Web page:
The first Hunger Games movie pissed me off. Series author Suzanne Collins helped pen the film’s script herself, but the adaptation was troublingly devoid of the substance that made the book so great. Perhaps the best thing about The Hunger Games: Catching Fire is how it vastly improves on the first film. A much-needed changing of the guard served the production extremely well; director Francis Lawrence and screenwriters Simon Beaufoy and Michael Arndt created an adaptation that is both fresh and faithful to the source material. The story ignites as it jumps from page to screen, and thankfully, it sticks the landing. Be the main character in your own hungry games, beat all your opponents at online poker games, and be the last one to stand and win a $ 10,000 cash prize at 666Casino. Start playing!
Early scenes in Catching Fire are colored with a palette of cold grays, blues and white. This effectively mirrors the calm before the storm in a wintry District 12, establishing a tension that never lets up. You can really feel the heightened stakes during Katniss and Peeta’s victory tour montage, which picks up after the events of the first film. The canned press statements the two are forced to read barely mask the growing unrest in Panem.
Lawrence fortunately picks up some of the important threads that were left out of the first Hunger Games, including the romantic tension between Katniss and Peeta. This is key because it was that dynamic that gives the first part of the trilogy its emotional heft. Katniss and Peeta’s relationship is more seriously acknowledged here, as is the strain it causes between them. This conflict means that when they do eventually reconcile with one another, the moment is especially satisfying.
Collins’ post-apocalyptic dystopian society is also more convincing this time around, with the help of some cleverly placed nuance. The Capitol is an intriguing juxtaposition of savage brutality with technologically advanced grandeur and frightening affluence. The excess of the Capitol’s denizens is still wonderfully over-the-top, their costumes and makeup particularly well-done. Even James Newton Howard’s score occasionally invokes a sense of the thoughtless, almost clichéd aristocracy. The rest of Panem is, as President Snow remarks to Katniss, “a fragile system.” It is clear that the country is teetering on the edge of chaos. A yearning for revolution is rampant everywhere, reaching as far as the cold, battle-hardened souls of the previous victors that are called to action once again.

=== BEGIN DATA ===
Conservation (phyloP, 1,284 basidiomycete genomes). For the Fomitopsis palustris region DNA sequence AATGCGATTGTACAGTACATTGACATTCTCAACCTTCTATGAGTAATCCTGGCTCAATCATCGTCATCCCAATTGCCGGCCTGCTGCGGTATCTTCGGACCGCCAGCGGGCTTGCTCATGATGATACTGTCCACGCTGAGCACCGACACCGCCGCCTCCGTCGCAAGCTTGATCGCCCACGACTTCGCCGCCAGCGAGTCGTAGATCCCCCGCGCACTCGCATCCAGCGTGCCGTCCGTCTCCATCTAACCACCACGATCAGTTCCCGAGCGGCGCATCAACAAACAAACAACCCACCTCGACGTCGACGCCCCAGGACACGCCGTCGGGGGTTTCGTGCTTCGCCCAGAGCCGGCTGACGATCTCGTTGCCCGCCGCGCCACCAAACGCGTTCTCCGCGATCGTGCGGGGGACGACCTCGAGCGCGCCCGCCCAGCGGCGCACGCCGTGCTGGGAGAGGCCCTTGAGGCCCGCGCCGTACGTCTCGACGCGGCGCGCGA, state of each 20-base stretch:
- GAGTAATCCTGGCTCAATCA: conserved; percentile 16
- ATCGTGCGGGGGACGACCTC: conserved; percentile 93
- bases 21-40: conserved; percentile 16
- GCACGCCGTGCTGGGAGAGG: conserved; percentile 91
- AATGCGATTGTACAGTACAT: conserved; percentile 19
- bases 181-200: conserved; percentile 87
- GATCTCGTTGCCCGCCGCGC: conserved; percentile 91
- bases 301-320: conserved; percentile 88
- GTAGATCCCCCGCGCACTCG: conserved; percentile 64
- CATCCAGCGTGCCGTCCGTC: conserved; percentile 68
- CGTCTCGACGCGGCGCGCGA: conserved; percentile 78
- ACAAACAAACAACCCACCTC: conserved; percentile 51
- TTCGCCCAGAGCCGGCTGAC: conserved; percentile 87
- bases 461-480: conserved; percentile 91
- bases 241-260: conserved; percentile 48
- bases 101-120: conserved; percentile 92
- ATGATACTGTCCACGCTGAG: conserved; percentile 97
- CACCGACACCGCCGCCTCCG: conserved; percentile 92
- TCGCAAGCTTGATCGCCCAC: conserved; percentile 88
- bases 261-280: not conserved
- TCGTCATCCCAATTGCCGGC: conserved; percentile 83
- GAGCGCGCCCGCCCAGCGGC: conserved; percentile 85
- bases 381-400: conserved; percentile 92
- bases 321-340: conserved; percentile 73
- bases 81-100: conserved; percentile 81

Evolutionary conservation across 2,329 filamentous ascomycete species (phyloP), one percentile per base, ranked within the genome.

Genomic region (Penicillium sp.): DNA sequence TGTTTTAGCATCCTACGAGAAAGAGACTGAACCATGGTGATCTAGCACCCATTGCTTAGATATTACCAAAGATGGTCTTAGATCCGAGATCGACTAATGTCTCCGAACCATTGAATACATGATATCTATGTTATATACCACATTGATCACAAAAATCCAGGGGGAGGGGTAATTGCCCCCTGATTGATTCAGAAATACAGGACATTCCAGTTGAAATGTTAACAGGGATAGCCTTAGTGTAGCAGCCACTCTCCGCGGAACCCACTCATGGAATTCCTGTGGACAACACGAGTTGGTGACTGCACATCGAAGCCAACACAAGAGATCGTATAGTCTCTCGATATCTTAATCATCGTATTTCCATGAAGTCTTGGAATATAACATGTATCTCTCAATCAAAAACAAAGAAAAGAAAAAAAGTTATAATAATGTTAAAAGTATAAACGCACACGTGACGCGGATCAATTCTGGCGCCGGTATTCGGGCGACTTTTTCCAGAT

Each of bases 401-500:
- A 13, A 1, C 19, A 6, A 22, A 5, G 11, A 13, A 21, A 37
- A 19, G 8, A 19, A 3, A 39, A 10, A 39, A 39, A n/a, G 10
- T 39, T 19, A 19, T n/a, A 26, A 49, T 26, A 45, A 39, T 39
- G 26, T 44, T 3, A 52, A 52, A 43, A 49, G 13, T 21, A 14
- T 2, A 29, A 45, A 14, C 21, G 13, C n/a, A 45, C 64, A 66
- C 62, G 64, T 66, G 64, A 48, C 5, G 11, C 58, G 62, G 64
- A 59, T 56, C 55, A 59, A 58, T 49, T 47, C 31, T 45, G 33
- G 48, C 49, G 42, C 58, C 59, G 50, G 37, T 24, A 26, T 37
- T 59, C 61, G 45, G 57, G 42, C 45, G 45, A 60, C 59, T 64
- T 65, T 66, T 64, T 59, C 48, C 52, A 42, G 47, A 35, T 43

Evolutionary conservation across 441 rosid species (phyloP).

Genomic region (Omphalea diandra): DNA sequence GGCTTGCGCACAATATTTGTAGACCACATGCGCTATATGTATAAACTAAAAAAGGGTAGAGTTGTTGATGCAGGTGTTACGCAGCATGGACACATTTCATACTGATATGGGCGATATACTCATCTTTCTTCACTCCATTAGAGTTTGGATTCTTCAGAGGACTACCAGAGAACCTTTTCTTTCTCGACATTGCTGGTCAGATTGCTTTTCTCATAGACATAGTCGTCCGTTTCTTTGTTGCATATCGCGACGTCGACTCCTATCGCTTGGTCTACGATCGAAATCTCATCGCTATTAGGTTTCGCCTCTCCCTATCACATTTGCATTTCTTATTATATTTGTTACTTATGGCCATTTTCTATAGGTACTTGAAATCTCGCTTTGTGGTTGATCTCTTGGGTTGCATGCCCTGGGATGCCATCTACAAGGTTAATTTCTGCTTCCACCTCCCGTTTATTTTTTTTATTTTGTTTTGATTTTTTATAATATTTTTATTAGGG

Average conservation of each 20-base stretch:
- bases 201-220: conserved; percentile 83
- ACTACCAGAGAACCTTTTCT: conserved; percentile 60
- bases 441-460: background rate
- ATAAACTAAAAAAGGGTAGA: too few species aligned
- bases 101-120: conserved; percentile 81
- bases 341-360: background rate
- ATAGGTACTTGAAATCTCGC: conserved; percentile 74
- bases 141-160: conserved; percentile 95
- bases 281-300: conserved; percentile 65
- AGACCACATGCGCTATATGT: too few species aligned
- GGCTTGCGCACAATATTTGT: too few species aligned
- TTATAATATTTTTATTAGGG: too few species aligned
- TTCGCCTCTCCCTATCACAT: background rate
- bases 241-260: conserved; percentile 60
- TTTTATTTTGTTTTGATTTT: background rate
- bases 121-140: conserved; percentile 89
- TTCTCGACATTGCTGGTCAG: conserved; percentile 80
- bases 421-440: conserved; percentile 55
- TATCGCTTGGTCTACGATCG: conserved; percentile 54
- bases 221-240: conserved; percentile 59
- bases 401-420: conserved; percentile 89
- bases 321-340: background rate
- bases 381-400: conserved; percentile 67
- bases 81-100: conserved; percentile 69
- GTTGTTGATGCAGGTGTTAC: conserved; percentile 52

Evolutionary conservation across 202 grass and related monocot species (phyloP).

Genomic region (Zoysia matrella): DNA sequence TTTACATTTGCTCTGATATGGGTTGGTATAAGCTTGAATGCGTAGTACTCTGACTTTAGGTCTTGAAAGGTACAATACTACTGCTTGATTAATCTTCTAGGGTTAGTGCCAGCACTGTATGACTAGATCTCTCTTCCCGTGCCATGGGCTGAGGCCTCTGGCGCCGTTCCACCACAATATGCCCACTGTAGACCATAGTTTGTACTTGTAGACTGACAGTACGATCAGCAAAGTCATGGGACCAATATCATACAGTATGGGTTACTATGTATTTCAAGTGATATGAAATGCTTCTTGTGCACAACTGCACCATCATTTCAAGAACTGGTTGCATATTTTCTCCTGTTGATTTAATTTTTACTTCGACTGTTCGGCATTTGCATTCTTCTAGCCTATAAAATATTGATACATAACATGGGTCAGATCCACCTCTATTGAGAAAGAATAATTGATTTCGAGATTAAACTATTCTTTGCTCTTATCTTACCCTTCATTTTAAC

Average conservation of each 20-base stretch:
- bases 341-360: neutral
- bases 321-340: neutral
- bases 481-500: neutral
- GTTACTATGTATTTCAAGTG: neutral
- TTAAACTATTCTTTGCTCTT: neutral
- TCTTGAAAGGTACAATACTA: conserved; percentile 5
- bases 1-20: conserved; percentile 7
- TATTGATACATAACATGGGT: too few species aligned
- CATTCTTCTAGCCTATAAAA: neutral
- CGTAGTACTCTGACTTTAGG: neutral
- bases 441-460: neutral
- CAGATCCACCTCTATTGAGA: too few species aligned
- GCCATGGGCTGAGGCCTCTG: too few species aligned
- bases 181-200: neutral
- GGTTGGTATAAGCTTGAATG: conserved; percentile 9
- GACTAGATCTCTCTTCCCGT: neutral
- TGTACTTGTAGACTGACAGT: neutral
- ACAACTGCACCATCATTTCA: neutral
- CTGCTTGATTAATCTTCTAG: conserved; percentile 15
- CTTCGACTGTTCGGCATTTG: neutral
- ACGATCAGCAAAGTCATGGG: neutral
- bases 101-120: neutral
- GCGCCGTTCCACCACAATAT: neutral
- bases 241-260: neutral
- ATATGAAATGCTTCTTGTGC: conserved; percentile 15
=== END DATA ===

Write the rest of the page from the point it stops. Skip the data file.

Strong characters are essential for making this twisted world believable, and the cast of Catching Fire delivers. Stanley Tucci, this time decked out with purple eyebrows, a pompadour and ponytail, is absolutely perfect as Caesar Flickerman. He digs deeper into Flickerman’s empathetic interactions with the victors, all while blowing the energetic capitol emcee even further off the deep end of sanity. Elizabeth Banks also adds some more colors to Effie Trinket’s emotional canvas and watching the character get choked up as she passes new orders from the Capitol to her District 12 victors is heartbreaking.
Josh Hutcherson isn’t terrible as Peeta, but the co-star performs as if reading from a distilled version of the script. Peeta is supposed to be brooding and conflicted, but Hutcherson’s portrayal of a thoughtlessly protective nice guy leaves the onscreen character oversimplified and uninteresting. His Peeta is basically the placid teddy bear to Katniss’ fiery Mockingjay. Here’s hoping the final two sequels allow him to more fully inhabit the character.
Jennifer Lawrence remains an undeniable force as Katniss. She is defiant and strong, but Lawrence also very successfully conveys the underlying fragility of the character; in Catching Fire, you really believe that she has the shell-shocked psyche of an adolescent who had to fight her way to survive a televised bloodbath. There’s a great moment at the beginning of the film where she is overwhelmed by a sudden flashback to the games and it’s a very compelling depiction of PTSD. Lawrence is entirely devoted to her role and it becomes abundantly clear in the film that only she could play Katniss Everdeen.
At nearly two and a half hours, Catching Fire is long, but it flies by at a kinetic pace. Francis Lawrence made the right choice to drop the much-maligned handheld camera technique that Gary Ross used in the previous film. Lawrence keeps the shots steady. The unwavering images lock eyes with the viewer, forcing them to witness every atrocity the Capitol commits. The dystopian world is terrifying and realistic, thanks in part to a slew of improved special effects.
The film’s finale is especially gripping, and it provides an excellent base on which Mockingjay: Part 1 can build. However, Catching Fire deserves attention for being the rare exception to the lapse in quality that often plagues sequels. Instead, Lawrence’s vision is thought-provoking and shocking. It surpasses its predecessor, thanks to a terrific production team and a killer cast. Catching Fire is more than a blockbuster cash-in – it’s also a stimulating and invigorating cinematic escape.
Verdict: Movie Win
This article was published in its original form in The Massachusetts Daily Collegian on November 26, 2013.